Most of these skin viruses have a potential to create more severe problems, but in reality, usually don't.  In a similar vein, influenza can kill a person, but it usually does not. Follow your doctor's suggestions, but if you don't have your concerns addressed, get a second opinion from a dermatologist.

Good luck!
--mark  

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Mark P. Behar

Expertise

Almost any question or concern about gay men's health issues, sexually transmitted infections, abnormal Pap smears, anal cytology (anal "Pap smears"), etc. There is no such thing as “d/d free” or “clean” (free of infection), so why do so many of us deceive ourselves into thinking that some people are indeed totally free from a potentially infectious disease, like HIV, herpes, hepatitis, syphilis, chlamydia, warts, gonorrhea, etc., just because they say so? Clinical laboratory tests are not perfect, and having a “negative” or “nonreactive” test does not mean that a person is free from infection. Perhaps at the moment the test was taken, the person was uninfected; or, perhaps, the test wasn’t sensitive enough to detect presence of the infection. There is really no way that anyone can determine that they are truly “disease free,” and there are over a hundred of infectious conditions that can be spread without your knowing anything. Rather than trying to “pre-screen” or “serosort” a potential sex-mate with deceptive questions that are impossible to know by today’s technologies, a wiser option may be to consider everyone infected with something, and either use appropriate protective measures (“safer sex”), or accept the responsibility and consequences of possibly “catching” something from someone who’s hotter than expected (pun intended!). There is much research that supports the contention that an HIV positive person reliably taking HIV medications, and having an undetectable viral load, presents a lower risk for transmission of HIV than people who may think or say they are HIV negative, but are not. Food for thought!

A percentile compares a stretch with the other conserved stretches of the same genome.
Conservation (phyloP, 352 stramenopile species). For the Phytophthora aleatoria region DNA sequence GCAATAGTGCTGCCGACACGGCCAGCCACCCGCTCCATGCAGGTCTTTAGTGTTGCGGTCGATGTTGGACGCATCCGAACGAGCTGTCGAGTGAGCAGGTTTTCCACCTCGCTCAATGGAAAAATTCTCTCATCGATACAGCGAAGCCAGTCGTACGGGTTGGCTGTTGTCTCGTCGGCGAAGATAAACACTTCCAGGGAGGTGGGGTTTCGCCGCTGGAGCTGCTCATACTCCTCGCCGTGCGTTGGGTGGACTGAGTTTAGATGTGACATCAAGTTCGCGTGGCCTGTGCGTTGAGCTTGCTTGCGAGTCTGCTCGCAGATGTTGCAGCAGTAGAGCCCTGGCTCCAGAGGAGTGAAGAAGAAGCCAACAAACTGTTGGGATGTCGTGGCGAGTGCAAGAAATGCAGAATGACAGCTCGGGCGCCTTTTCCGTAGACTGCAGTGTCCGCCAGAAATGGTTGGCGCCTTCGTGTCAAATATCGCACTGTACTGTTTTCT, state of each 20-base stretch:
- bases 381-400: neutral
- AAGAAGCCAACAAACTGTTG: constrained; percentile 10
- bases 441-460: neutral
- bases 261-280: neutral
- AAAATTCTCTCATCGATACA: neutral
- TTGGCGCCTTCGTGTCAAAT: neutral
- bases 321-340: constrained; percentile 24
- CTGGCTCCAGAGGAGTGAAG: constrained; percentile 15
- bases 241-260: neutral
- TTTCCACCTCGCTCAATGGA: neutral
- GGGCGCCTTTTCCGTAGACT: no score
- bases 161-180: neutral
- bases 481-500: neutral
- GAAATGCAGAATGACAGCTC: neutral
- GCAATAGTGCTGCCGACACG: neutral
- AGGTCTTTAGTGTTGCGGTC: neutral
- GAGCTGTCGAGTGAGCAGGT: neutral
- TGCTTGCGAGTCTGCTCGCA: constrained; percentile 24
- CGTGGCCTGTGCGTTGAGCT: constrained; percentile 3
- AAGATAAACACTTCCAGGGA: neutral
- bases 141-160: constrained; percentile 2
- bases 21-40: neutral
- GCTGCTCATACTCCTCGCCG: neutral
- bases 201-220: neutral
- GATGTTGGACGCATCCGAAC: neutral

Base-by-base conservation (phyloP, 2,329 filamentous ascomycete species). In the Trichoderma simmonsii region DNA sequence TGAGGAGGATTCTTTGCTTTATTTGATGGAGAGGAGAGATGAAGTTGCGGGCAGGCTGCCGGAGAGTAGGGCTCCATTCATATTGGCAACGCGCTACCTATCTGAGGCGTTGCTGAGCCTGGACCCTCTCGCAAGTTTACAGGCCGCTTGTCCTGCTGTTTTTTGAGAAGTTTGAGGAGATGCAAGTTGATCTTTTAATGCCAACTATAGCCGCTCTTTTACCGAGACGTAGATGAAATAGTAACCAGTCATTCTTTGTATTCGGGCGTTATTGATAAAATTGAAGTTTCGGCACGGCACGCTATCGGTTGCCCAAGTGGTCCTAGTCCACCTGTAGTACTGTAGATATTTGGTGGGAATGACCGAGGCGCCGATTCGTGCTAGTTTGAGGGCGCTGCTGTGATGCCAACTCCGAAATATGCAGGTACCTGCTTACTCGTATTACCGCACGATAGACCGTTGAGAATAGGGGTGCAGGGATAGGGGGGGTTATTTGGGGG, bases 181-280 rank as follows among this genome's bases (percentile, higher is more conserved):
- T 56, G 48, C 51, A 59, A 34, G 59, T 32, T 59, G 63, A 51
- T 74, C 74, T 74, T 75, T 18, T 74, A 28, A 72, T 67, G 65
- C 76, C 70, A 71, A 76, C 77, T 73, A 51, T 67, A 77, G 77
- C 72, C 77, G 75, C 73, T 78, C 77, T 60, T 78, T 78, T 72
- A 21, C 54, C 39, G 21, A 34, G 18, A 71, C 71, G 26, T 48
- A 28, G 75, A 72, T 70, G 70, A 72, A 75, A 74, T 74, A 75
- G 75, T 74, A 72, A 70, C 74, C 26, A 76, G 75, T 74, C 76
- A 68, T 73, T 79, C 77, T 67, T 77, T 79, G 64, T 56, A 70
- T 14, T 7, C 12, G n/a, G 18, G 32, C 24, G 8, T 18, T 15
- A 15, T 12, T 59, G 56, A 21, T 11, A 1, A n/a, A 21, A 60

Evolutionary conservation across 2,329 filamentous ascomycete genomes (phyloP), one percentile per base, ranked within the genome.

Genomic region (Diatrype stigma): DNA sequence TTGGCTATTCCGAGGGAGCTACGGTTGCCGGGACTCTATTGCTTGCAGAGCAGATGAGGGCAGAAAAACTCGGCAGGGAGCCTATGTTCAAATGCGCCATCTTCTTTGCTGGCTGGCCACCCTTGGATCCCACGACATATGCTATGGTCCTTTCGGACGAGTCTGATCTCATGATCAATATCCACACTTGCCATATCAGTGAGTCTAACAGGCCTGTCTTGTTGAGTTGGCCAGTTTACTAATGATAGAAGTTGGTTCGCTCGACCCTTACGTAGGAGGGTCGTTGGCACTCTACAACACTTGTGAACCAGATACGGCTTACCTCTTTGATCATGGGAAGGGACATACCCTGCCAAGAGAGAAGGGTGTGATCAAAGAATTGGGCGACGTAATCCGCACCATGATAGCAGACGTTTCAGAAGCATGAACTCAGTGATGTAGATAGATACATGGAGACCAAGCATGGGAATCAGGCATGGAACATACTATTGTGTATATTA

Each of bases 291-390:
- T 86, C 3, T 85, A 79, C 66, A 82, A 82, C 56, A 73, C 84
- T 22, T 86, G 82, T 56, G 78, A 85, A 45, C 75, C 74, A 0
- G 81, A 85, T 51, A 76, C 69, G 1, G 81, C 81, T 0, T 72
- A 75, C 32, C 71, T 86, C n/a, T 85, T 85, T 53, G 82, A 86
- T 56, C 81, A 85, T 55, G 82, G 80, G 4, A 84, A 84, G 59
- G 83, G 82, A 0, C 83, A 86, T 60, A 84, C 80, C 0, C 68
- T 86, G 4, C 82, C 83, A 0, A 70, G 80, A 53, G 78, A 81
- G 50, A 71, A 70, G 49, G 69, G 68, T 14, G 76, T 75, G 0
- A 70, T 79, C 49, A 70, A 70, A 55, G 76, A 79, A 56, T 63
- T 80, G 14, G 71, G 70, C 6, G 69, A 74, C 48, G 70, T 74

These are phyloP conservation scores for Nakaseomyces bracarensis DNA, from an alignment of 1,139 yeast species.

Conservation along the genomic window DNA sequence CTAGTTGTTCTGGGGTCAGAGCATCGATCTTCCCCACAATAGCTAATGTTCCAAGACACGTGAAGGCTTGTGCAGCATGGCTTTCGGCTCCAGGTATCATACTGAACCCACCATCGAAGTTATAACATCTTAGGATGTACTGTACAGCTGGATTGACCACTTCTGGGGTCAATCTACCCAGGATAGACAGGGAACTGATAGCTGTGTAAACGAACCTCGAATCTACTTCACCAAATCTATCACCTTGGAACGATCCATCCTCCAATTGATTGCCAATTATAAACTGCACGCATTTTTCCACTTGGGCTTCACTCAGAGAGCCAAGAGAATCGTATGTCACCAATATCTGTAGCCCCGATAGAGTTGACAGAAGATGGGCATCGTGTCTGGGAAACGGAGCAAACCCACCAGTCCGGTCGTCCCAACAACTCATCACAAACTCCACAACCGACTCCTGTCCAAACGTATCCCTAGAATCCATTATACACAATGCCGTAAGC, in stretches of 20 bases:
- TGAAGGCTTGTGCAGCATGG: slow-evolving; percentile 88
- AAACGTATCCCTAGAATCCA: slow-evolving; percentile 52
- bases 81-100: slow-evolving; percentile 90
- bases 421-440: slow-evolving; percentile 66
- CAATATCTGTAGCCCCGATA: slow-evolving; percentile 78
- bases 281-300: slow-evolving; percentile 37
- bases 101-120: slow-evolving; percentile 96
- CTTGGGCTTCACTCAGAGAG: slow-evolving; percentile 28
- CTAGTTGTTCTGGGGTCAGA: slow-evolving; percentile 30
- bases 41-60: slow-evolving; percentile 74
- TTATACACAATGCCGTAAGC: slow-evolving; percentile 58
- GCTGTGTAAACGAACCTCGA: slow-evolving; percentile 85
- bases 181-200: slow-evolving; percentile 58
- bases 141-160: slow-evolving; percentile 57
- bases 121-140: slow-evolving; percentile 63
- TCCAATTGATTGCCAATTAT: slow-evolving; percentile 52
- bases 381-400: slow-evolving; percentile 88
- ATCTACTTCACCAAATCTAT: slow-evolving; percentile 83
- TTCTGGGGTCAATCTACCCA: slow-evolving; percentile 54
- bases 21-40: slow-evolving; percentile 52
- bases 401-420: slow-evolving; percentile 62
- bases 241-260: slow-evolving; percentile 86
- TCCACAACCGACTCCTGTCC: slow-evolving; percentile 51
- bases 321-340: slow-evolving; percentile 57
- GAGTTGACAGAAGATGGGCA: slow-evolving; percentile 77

Experience

Family Practice PA since 1981; Volunteer Clinician for Brady East STD (BESTD) Clinic, Milwaukee, since 1977; answered STD questions submitted to their web site. Professionally lectured at national and regional Physician Assistant and Nurse Practitioner conferences, and at national gay & lesbian health conferences on topics including HIV/AIDS, herpes, hepatitis, STDs, human papilloma virus (the cause of venereal warts), abnormal Pap smears, gay and lesbian health issues, among others.

Organizations
Co-Founder, Lesbian, Bisexual, & Gay Physician Assistant Caucus of the American Academy of Physician Assistants, Inc.; American Academy of Physician Assistants; Wisconsin Academy of Physician Assistants; National Co-Chair (2012-16), National Association of Black and White Men Together: A Gay, Multiracial Organization for All People (NABWMT)

Publications
Journal of the American Academy of Physician Assistants (JAPA) Q Visions, Quarterly Newsletter of the NABWMT

Education/Credentials
Bachelor's of Arts, 1972 (University of Wisconsin, Milwaukee, WI) Graduate Credits Experimental Psychology, 1972-75 (Tulane University, New Orleans, LA) Physician Assistant, Bachelor's of Science, 1981 (George Washington University, Washington, DC); Masters in Physician Assistant Studies, 2000 (University of Nebraska Medical Center, Omaha, NE)

Awards and Honors
Colposcopy Recognition Award (CRA), the American Association of Colposcopy and Cervical Pathology; Distinguished Fellow, Clinical Preceptor, American Academy of Physician Assistants; Fellow, Wisconsin Academy of Physician Assistants

Past/Present Clients
Brady East STD Clinic, Milwaukee, WI Milwaukee Health Services, Inc. (Martin Luther King Heritage Health Center), Dept. of Family Medicine and Early Intervention Program for HIV Infected Persons